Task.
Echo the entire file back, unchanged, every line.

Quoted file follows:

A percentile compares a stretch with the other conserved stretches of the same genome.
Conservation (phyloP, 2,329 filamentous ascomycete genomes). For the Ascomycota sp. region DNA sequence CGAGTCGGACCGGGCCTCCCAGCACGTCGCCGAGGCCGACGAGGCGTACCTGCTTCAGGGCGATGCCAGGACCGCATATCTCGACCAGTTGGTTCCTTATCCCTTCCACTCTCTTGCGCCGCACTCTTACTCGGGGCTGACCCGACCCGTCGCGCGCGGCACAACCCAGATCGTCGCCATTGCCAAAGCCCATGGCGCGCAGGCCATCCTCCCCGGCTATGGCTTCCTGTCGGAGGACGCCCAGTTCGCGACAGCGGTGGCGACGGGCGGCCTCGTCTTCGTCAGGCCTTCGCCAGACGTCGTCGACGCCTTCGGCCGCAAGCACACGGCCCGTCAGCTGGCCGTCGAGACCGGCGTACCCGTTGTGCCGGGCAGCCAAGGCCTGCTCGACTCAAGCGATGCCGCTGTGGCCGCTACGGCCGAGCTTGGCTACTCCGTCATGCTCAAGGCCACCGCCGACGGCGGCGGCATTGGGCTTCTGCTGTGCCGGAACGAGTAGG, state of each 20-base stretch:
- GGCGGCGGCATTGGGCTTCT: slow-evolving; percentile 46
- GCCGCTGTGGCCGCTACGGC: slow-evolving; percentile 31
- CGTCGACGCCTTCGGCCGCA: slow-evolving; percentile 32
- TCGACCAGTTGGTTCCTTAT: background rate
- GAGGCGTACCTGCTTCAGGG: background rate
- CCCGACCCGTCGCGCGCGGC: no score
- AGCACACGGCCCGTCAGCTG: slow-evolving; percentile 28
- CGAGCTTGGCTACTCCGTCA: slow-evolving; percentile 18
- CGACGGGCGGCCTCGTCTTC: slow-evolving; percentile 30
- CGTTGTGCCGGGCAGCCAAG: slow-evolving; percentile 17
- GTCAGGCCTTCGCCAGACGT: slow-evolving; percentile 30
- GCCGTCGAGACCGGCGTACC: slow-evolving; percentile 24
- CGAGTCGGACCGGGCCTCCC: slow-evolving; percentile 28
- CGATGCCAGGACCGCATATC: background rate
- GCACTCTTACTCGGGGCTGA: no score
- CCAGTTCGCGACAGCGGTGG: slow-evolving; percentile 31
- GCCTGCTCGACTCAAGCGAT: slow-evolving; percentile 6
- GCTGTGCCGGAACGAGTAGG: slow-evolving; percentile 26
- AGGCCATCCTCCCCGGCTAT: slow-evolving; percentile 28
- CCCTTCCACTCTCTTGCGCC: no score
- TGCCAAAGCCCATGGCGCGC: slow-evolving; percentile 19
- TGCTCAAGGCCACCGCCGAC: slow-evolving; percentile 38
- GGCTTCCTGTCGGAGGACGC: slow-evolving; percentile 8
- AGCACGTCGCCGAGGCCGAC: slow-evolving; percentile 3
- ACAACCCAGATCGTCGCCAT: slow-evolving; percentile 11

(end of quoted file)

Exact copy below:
A percentile compares a stretch with the other conserved stretches of the same genome.
Conservation (phyloP, 2,329 filamentous ascomycete genomes). For the Ascomycota sp. region DNA sequence CGAGTCGGACCGGGCCTCCCAGCACGTCGCCGAGGCCGACGAGGCGTACCTGCTTCAGGGCGATGCCAGGACCGCATATCTCGACCAGTTGGTTCCTTATCCCTTCCACTCTCTTGCGCCGCACTCTTACTCGGGGCTGACCCGACCCGTCGCGCGCGGCACAACCCAGATCGTCGCCATTGCCAAAGCCCATGGCGCGCAGGCCATCCTCCCCGGCTATGGCTTCCTGTCGGAGGACGCCCAGTTCGCGACAGCGGTGGCGACGGGCGGCCTCGTCTTCGTCAGGCCTTCGCCAGACGTCGTCGACGCCTTCGGCCGCAAGCACACGGCCCGTCAGCTGGCCGTCGAGACCGGCGTACCCGTTGTGCCGGGCAGCCAAGGCCTGCTCGACTCAAGCGATGCCGCTGTGGCCGCTACGGCCGAGCTTGGCTACTCCGTCATGCTCAAGGCCACCGCCGACGGCGGCGGCATTGGGCTTCTGCTGTGCCGGAACGAGTAGG, state of each 20-base stretch:
- GGCGGCGGCATTGGGCTTCT: slow-evolving; percentile 46
- GCCGCTGTGGCCGCTACGGC: slow-evolving; percentile 31
- CGTCGACGCCTTCGGCCGCA: slow-evolving; percentile 32
- TCGACCAGTTGGTTCCTTAT: background rate
- GAGGCGTACCTGCTTCAGGG: background rate
- CCCGACCCGTCGCGCGCGGC: no score
- AGCACACGGCCCGTCAGCTG: slow-evolving; percentile 28
- CGAGCTTGGCTACTCCGTCA: slow-evolving; percentile 18
- CGACGGGCGGCCTCGTCTTC: slow-evolving; percentile 30
- CGTTGTGCCGGGCAGCCAAG: slow-evolving; percentile 17
- GTCAGGCCTTCGCCAGACGT: slow-evolving; percentile 30
- GCCGTCGAGACCGGCGTACC: slow-evolving; percentile 24
- CGAGTCGGACCGGGCCTCCC: slow-evolving; percentile 28
- CGATGCCAGGACCGCATATC: background rate
- GCACTCTTACTCGGGGCTGA: no score
- CCAGTTCGCGACAGCGGTGG: slow-evolving; percentile 31
- GCCTGCTCGACTCAAGCGAT: slow-evolving; percentile 6
- GCTGTGCCGGAACGAGTAGG: slow-evolving; percentile 26
- AGGCCATCCTCCCCGGCTAT: slow-evolving; percentile 28
- CCCTTCCACTCTCTTGCGCC: no score
- TGCCAAAGCCCATGGCGCGC: slow-evolving; percentile 19
- TGCTCAAGGCCACCGCCGAC: slow-evolving; percentile 38
- GGCTTCCTGTCGGAGGACGC: slow-evolving; percentile 8
- AGCACGTCGCCGAGGCCGAC: slow-evolving; percentile 3
- ACAACCCAGATCGTCGCCAT: slow-evolving; percentile 11